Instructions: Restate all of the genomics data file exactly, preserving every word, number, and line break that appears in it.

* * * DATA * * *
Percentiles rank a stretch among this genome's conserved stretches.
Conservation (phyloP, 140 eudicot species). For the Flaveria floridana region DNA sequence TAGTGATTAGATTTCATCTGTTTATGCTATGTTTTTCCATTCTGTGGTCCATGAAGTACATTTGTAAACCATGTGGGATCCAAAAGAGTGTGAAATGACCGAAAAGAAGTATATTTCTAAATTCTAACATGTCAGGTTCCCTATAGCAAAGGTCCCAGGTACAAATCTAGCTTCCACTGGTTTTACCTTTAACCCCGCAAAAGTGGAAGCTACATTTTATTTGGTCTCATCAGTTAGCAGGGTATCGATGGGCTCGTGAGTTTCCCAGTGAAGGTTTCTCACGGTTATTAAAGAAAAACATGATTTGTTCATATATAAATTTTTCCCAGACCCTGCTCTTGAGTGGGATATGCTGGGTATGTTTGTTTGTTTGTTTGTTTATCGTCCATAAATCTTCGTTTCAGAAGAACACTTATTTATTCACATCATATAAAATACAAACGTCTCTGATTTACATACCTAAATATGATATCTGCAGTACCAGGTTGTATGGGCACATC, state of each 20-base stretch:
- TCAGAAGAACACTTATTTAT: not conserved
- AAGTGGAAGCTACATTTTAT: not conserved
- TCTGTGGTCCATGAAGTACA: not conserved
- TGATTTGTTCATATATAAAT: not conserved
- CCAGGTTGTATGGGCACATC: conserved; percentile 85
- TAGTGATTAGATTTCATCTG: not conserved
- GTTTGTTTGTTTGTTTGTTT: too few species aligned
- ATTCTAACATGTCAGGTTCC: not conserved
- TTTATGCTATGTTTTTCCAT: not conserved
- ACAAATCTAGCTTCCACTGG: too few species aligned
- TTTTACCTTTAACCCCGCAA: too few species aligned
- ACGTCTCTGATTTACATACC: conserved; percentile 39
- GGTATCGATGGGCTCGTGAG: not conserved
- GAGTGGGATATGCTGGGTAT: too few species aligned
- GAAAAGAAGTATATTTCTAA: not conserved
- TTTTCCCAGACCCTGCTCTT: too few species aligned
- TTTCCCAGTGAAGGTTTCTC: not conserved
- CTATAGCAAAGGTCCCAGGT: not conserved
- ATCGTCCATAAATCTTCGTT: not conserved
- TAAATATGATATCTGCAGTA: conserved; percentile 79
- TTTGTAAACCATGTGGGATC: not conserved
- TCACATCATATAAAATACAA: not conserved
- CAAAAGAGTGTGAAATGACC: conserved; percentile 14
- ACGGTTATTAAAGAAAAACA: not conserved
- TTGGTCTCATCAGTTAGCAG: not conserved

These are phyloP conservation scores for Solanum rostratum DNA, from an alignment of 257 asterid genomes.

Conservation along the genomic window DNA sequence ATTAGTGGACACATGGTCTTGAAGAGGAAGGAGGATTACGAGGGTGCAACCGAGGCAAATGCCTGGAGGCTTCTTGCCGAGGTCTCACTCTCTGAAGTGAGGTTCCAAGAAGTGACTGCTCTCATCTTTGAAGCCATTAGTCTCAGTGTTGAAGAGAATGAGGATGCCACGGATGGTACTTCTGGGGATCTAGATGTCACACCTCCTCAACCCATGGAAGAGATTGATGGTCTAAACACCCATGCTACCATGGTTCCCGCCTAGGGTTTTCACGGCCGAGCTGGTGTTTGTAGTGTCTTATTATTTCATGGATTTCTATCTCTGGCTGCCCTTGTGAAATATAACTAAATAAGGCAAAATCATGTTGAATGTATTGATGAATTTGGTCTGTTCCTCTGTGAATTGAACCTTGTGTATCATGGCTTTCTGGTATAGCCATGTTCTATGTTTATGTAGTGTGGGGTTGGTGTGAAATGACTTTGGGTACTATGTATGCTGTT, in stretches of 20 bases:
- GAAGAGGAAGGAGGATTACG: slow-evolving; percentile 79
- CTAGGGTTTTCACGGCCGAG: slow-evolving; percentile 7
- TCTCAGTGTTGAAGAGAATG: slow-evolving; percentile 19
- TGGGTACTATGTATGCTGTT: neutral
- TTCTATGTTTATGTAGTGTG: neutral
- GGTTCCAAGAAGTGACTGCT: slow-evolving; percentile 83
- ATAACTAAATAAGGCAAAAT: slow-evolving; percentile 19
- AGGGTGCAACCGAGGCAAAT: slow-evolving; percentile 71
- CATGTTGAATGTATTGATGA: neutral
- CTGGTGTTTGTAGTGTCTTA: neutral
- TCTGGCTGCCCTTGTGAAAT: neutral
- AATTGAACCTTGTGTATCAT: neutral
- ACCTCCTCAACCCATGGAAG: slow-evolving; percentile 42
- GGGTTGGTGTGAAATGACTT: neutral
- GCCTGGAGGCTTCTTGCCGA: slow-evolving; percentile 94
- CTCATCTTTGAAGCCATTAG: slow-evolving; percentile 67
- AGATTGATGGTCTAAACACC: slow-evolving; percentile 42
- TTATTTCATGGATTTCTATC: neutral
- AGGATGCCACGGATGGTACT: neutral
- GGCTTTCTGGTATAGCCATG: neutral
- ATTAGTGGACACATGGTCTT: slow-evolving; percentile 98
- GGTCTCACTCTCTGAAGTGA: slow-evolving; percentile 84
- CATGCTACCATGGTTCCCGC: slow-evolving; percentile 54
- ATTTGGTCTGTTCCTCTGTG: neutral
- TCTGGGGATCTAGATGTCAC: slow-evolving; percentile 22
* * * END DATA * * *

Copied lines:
Percentiles rank a stretch among this genome's conserved stretches.
Conservation (phyloP, 140 eudicot species). For the Flaveria floridana region DNA sequence TAGTGATTAGATTTCATCTGTTTATGCTATGTTTTTCCATTCTGTGGTCCATGAAGTACATTTGTAAACCATGTGGGATCCAAAAGAGTGTGAAATGACCGAAAAGAAGTATATTTCTAAATTCTAACATGTCAGGTTCCCTATAGCAAAGGTCCCAGGTACAAATCTAGCTTCCACTGGTTTTACCTTTAACCCCGCAAAAGTGGAAGCTACATTTTATTTGGTCTCATCAGTTAGCAGGGTATCGATGGGCTCGTGAGTTTCCCAGTGAAGGTTTCTCACGGTTATTAAAGAAAAACATGATTTGTTCATATATAAATTTTTCCCAGACCCTGCTCTTGAGTGGGATATGCTGGGTATGTTTGTTTGTTTGTTTGTTTATCGTCCATAAATCTTCGTTTCAGAAGAACACTTATTTATTCACATCATATAAAATACAAACGTCTCTGATTTACATACCTAAATATGATATCTGCAGTACCAGGTTGTATGGGCACATC, state of each 20-base stretch:
- TCAGAAGAACACTTATTTAT: not conserved
- AAGTGGAAGCTACATTTTAT: not conserved
- TCTGTGGTCCATGAAGTACA: not conserved
- TGATTTGTTCATATATAAAT: not conserved
- CCAGGTTGTATGGGCACATC: conserved; percentile 85
- TAGTGATTAGATTTCATCTG: not conserved
- GTTTGTTTGTTTGTTTGTTT: too few species aligned
- ATTCTAACATGTCAGGTTCC: not conserved
- TTTATGCTATGTTTTTCCAT: not conserved
- ACAAATCTAGCTTCCACTGG: too few species aligned
- TTTTACCTTTAACCCCGCAA: too few species aligned
- ACGTCTCTGATTTACATACC: conserved; percentile 39
- GGTATCGATGGGCTCGTGAG: not conserved
- GAGTGGGATATGCTGGGTAT: too few species aligned
- GAAAAGAAGTATATTTCTAA: not conserved
- TTTTCCCAGACCCTGCTCTT: too few species aligned
- TTTCCCAGTGAAGGTTTCTC: not conserved
- CTATAGCAAAGGTCCCAGGT: not conserved
- ATCGTCCATAAATCTTCGTT: not conserved
- TAAATATGATATCTGCAGTA: conserved; percentile 79
- TTTGTAAACCATGTGGGATC: not conserved
- TCACATCATATAAAATACAA: not conserved
- CAAAAGAGTGTGAAATGACC: conserved; percentile 14
- ACGGTTATTAAAGAAAAACA: not conserved
- TTGGTCTCATCAGTTAGCAG: not conserved

These are phyloP conservation scores for Solanum rostratum DNA, from an alignment of 257 asterid genomes.

Conservation along the genomic window DNA sequence ATTAGTGGACACATGGTCTTGAAGAGGAAGGAGGATTACGAGGGTGCAACCGAGGCAAATGCCTGGAGGCTTCTTGCCGAGGTCTCACTCTCTGAAGTGAGGTTCCAAGAAGTGACTGCTCTCATCTTTGAAGCCATTAGTCTCAGTGTTGAAGAGAATGAGGATGCCACGGATGGTACTTCTGGGGATCTAGATGTCACACCTCCTCAACCCATGGAAGAGATTGATGGTCTAAACACCCATGCTACCATGGTTCCCGCCTAGGGTTTTCACGGCCGAGCTGGTGTTTGTAGTGTCTTATTATTTCATGGATTTCTATCTCTGGCTGCCCTTGTGAAATATAACTAAATAAGGCAAAATCATGTTGAATGTATTGATGAATTTGGTCTGTTCCTCTGTGAATTGAACCTTGTGTATCATGGCTTTCTGGTATAGCCATGTTCTATGTTTATGTAGTGTGGGGTTGGTGTGAAATGACTTTGGGTACTATGTATGCTGTT, in stretches of 20 bases:
- GAAGAGGAAGGAGGATTACG: slow-evolving; percentile 79
- CTAGGGTTTTCACGGCCGAG: slow-evolving; percentile 7
- TCTCAGTGTTGAAGAGAATG: slow-evolving; percentile 19
- TGGGTACTATGTATGCTGTT: neutral
- TTCTATGTTTATGTAGTGTG: neutral
- GGTTCCAAGAAGTGACTGCT: slow-evolving; percentile 83
- ATAACTAAATAAGGCAAAAT: slow-evolving; percentile 19
- AGGGTGCAACCGAGGCAAAT: slow-evolving; percentile 71
- CATGTTGAATGTATTGATGA: neutral
- CTGGTGTTTGTAGTGTCTTA: neutral
- TCTGGCTGCCCTTGTGAAAT: neutral
- AATTGAACCTTGTGTATCAT: neutral
- ACCTCCTCAACCCATGGAAG: slow-evolving; percentile 42
- GGGTTGGTGTGAAATGACTT: neutral
- GCCTGGAGGCTTCTTGCCGA: slow-evolving; percentile 94
- CTCATCTTTGAAGCCATTAG: slow-evolving; percentile 67
- AGATTGATGGTCTAAACACC: slow-evolving; percentile 42
- TTATTTCATGGATTTCTATC: neutral
- AGGATGCCACGGATGGTACT: neutral
- GGCTTTCTGGTATAGCCATG: neutral
- ATTAGTGGACACATGGTCTT: slow-evolving; percentile 98
- GGTCTCACTCTCTGAAGTGA: slow-evolving; percentile 84
- CATGCTACCATGGTTCCCGC: slow-evolving; percentile 54
- ATTTGGTCTGTTCCTCTGTG: neutral
- TCTGGGGATCTAGATGTCAC: slow-evolving; percentile 22